PRINT May 1996


ON MORE THAN ONE OCCASION, I’ve heard the work of Beatriz Milhazes, a young painter from Rio de Janeiro, characterized by the annoying snap judgment, “Interesting Frida Kahlo meets Philip Taaffe.” This assessment rankles, of course, because of the Kahlo connection. It’s as though, despite the enormous cultural and historical distance that separates Mexico half a century ago from contemporary Brazil, any woman painter from anywhere south of Texas must have emerged from the same current. What’s more, the equation of Milhazes and Kahlo elides the readily apparent stylistic differences between the latter, a self-mythologizing diarist, and the former, a discreetly Matissean sensualist so disengaged from self-reference that she cloaks even the traces of her own painterly gesture.

The Taaffe comparison is a bit more on target. Not just because of a common interest in decorative pattern, but because of a certain approach to surface that is fundamental to both artists. Each painter comes at the canvas indirectly—in a way that could be called “printerly,” and is also related to collage. Milhazes does not paint directly onto the canvas; she works first on smooth glass or plastic surfaces, from which, as they dry, the resulting sheets of paint are peeled, then affixed to the painting proper. In this way, Milhazes creates a dense accumulation of raw integuments that somehow retain the feeling of having been abraded. Applied “one skin over another,” these layers, as Brazilian critic Paulo Herkenhoff writes, foster a sense of “anonymous contact within a compressed multitude.” The copiousness and elegance of Milhazes’ compositions should not distract us from the irritable hypersensitivity of these flayed membranes and raw nerve endings, which commingle in extravagant proximity.

When I look at the paintings this closely, observing the way they speak of what Argentine novelist Ernesto Sabato has called “those places where the skin of the self is extremely thin and delicate and abnormally sensitive,” I am forced to admit that my friends who saw a connection with Kahlo were not necessarily as off the mark as I originally thought. There’s a view of flayed skin to which they’re both drawn—for all the difference between Kahlo’s representation of it and Milhazes’ material analogy—which suggests a psychological reinscription of the primarily sacral imagery of Latin American Baroque painting, and of the forms it has assumed in the continent’s popular religious culture.

With its compensatory commutation of suffering into ecstasy, the emotional extremity of this devotional iconography reflects a traditionally female form of piety. This fact ties in neatly with the fascination with feminine finery—lace and embroidery, ruffles and ribbons—that both Kahlo and Milhazes share. Decorative trifles hang heavy in Milhazes’ paintings as though laden with knowledge passed down through centuries of women’s glory and suffering—from ancient armoires to contemporary bargain racks, from art to kitsch. Milhazes’ omnipresent flowers, thanks to the way they play against and into the insistent “flatness” of ornamental patterning, also exemplify this microscopic engrossment in the trappings of femininity. As far as one can be sure of such things, they seem to represent not real blossoms but ones of silk or plastic, or perhaps those often found in naive painting. All this is not without its grave humor: in Paz e Amor (Peace and love, 1995–96), we discover an evocation of “flower power” kitsch whose hilarity does not, however, disguise the fundamental sadness of a palette dominated by grayish blues, suggesting shop-window posters whose red inks have been bleached out after years of exposure to sunlight.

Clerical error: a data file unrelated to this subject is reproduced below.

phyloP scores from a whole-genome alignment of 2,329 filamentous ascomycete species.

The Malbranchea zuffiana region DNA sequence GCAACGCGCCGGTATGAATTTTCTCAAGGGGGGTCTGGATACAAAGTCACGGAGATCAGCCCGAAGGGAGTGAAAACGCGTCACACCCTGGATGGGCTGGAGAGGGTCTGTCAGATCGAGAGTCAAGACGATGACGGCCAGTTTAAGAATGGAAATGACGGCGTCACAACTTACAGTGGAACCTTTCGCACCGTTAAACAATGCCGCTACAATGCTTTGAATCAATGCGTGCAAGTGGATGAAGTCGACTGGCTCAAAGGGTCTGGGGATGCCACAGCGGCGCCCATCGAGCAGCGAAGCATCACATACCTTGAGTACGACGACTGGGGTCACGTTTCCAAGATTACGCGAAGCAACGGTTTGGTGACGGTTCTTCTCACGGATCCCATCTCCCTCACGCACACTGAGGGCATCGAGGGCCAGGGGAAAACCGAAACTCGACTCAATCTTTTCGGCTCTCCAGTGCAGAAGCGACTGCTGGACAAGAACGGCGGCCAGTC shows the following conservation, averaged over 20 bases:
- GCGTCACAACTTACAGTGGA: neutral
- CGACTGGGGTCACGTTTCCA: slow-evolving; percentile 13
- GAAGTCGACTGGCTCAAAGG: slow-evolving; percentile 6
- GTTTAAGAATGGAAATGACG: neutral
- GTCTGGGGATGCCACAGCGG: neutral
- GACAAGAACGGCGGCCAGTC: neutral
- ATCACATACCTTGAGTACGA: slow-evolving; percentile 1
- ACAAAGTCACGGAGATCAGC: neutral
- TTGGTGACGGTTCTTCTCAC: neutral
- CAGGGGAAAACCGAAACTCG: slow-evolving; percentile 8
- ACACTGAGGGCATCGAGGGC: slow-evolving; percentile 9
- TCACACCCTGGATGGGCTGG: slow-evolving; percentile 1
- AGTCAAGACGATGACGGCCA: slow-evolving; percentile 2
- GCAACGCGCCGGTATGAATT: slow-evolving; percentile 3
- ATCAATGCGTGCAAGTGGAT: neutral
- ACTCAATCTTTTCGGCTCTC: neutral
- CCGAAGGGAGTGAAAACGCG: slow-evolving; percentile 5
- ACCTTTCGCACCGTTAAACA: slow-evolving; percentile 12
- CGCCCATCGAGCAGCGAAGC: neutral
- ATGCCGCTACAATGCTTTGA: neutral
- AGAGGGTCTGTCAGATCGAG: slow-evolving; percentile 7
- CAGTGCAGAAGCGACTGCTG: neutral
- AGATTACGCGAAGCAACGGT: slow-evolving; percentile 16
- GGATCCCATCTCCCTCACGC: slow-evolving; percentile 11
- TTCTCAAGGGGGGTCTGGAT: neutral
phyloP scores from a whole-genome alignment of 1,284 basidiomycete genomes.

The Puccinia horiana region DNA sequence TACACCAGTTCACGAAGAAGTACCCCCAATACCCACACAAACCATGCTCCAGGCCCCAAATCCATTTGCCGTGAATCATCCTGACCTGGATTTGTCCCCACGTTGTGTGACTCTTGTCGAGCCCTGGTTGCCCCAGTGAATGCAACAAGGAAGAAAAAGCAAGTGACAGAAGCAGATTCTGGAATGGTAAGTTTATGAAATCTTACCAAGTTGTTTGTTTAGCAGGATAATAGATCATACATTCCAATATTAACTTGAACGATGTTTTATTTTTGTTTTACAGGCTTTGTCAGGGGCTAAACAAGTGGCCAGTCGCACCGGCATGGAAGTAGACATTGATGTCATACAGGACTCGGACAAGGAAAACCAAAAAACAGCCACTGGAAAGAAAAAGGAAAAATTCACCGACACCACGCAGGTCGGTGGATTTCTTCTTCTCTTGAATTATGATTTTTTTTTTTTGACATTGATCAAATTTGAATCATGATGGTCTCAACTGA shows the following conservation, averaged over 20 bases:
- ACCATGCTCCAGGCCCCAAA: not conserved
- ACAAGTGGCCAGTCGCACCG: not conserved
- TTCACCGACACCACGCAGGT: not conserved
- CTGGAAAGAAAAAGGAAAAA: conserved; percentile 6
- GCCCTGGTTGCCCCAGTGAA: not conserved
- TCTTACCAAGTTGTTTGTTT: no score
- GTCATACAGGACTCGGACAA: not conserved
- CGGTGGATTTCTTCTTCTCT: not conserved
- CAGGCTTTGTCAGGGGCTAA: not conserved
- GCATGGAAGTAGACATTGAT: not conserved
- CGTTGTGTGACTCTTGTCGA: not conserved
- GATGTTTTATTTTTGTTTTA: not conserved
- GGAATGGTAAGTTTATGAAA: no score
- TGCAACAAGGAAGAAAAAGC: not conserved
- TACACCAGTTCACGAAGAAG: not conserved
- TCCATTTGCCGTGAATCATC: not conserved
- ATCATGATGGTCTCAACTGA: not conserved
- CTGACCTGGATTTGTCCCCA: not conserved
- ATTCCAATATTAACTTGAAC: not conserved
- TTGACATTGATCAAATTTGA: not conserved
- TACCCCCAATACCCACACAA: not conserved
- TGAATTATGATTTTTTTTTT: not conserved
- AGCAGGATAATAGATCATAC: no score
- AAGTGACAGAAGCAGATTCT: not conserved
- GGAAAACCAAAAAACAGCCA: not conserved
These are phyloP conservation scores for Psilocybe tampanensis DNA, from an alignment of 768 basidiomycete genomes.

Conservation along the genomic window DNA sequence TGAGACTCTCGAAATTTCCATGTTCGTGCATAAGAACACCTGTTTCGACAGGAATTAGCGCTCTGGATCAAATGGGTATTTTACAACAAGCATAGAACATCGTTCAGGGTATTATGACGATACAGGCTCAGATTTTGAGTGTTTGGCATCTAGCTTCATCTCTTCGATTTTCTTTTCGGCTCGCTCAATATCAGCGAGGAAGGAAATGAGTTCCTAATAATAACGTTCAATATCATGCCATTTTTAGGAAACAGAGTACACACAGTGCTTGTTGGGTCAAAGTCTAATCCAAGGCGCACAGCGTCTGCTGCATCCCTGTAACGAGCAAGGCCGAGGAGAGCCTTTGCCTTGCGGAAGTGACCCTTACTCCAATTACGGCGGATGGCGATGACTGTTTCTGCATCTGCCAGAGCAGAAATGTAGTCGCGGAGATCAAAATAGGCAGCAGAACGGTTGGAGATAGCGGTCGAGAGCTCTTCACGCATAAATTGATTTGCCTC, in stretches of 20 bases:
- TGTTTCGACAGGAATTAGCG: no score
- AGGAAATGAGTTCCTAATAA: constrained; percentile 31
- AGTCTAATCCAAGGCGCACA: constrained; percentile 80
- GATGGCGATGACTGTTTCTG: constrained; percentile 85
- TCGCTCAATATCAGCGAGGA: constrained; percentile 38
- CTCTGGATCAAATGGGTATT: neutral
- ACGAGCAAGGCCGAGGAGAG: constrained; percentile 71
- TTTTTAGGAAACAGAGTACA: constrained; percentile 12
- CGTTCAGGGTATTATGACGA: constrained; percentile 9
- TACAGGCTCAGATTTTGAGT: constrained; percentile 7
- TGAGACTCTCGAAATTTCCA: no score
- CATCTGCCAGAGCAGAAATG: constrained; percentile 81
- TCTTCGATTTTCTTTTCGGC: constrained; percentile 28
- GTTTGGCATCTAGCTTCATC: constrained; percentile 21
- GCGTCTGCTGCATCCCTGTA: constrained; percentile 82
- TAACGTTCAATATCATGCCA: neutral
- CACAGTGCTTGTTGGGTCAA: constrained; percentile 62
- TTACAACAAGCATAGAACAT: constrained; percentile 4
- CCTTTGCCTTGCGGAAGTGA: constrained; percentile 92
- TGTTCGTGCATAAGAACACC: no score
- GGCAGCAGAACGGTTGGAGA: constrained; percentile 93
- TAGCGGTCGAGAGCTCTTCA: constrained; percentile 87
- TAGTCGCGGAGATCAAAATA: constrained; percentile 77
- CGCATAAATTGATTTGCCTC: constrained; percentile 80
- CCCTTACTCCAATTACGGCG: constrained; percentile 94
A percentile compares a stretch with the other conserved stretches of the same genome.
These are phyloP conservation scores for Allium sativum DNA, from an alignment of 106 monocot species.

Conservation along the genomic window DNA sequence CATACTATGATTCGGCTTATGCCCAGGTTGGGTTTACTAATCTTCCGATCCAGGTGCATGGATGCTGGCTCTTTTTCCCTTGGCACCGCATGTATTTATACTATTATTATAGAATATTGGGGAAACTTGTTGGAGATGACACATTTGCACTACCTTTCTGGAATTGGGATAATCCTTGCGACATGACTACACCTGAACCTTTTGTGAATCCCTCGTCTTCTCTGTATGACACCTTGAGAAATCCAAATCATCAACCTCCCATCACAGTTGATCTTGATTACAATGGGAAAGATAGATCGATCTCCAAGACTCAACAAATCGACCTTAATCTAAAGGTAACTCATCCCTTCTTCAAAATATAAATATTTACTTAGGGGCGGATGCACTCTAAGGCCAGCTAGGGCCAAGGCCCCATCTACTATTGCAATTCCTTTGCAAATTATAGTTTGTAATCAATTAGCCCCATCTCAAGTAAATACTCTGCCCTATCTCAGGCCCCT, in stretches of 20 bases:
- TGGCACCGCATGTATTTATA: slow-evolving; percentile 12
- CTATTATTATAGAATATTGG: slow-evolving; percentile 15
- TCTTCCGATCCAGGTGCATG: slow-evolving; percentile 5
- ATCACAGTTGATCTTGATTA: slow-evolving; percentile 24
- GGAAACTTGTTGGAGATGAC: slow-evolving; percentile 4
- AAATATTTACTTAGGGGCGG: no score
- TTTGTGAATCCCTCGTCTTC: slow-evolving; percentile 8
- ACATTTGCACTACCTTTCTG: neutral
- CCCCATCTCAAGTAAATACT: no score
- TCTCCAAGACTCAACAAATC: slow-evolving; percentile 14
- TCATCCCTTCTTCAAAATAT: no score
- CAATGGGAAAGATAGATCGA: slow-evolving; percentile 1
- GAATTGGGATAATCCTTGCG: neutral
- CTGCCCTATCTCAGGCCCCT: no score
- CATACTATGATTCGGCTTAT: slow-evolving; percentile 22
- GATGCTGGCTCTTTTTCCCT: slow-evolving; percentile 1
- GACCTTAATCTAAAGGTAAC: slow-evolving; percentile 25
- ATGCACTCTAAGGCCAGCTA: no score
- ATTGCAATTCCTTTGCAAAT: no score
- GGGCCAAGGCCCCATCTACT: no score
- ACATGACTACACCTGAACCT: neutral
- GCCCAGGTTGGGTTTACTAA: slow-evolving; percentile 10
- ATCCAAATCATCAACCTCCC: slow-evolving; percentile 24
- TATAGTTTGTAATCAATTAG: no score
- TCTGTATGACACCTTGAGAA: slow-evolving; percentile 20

The flower is an important image in these paintings in another way as well: as the most specific reference to the organic, it serves to remind us that everything else is artifice, but it also suggests that this artifice exists only to refer to nature. From this perspective, all those garlands and flourishes start to take on a distinctly biomorphic quality, as though the opening and closing of this multitude of artificial yet unpredictable and naturalistically irregular forms referred to nothing but the growth and decay of cells or plants. Suddenly the paintings are as close in spirit to Terry Winters as to Taaffe or Kahlo.

So while the material rawness of Milhazes’ painting does after all evoke a visceral quality that to some extent justifies comparison of her work with Kahlo’s, I still want to insist that we’ll get nowhere with Milhazes’ work by locating it merely in a Latin American or even in a specifically Brazilian artistic context. Her paintings are as far from the old stereotypes of expressionist figuration with a folkloric twist as they are from what is beginning to be recognized as a progressive tradition that reaches from Concretism to neo-Concretism, to the current biennial-primed international conceptualism. These paintings chart circuitous itineraries between the cultural specificities that ground them and the mainstream pictorial traditions to which they connect at various points—routes that just might be mapped by Milhazes’ waywardly ornamental arabesques.

Barry Schwabsky is senior editor of TRANS>arts. and coauthor of Jessica Stockholder (London: Phaidon Press, 1995). His book The Widening Circle: Consequences of Modernism in Contemporary Art is forthcoming from Cambridge University Press.